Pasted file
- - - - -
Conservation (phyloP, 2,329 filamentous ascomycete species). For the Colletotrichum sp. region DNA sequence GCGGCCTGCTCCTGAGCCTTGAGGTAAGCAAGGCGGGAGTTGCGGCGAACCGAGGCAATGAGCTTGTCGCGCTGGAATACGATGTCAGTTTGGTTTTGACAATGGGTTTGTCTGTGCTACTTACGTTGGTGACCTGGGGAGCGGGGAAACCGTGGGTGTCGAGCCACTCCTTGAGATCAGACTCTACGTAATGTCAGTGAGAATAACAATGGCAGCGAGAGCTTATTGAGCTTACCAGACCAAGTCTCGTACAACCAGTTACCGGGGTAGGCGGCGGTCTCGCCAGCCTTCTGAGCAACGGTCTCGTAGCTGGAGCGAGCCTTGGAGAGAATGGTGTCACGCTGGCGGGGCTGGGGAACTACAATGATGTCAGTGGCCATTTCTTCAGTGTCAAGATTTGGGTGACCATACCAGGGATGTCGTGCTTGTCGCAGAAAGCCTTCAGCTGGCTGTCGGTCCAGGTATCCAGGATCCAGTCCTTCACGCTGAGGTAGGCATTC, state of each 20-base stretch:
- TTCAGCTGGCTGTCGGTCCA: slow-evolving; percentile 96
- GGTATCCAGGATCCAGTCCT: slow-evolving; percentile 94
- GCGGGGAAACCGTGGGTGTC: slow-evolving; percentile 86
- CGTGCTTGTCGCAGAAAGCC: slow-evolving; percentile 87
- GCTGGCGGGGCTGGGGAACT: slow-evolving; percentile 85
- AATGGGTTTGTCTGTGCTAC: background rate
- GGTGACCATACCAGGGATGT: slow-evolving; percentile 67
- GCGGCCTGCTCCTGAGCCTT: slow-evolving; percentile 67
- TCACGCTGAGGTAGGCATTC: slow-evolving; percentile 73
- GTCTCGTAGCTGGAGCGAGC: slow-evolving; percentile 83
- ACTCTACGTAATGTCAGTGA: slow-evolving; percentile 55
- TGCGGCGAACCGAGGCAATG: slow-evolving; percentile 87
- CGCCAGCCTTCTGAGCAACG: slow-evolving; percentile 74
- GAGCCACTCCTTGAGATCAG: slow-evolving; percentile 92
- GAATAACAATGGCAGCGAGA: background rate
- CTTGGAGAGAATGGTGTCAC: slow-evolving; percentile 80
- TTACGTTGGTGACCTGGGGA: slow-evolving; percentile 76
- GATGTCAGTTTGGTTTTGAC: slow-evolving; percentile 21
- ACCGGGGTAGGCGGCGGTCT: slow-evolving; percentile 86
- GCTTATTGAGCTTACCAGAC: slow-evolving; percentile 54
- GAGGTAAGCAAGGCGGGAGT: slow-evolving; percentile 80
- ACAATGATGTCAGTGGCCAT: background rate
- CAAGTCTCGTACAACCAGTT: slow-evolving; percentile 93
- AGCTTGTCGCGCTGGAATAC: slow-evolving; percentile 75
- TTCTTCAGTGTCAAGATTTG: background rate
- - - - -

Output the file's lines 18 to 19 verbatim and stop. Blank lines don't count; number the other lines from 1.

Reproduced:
- TTACGTTGGTGACCTGGGGA: slow-evolving; percentile 76
- GATGTCAGTTTGGTTTTGAC: slow-evolving; percentile 21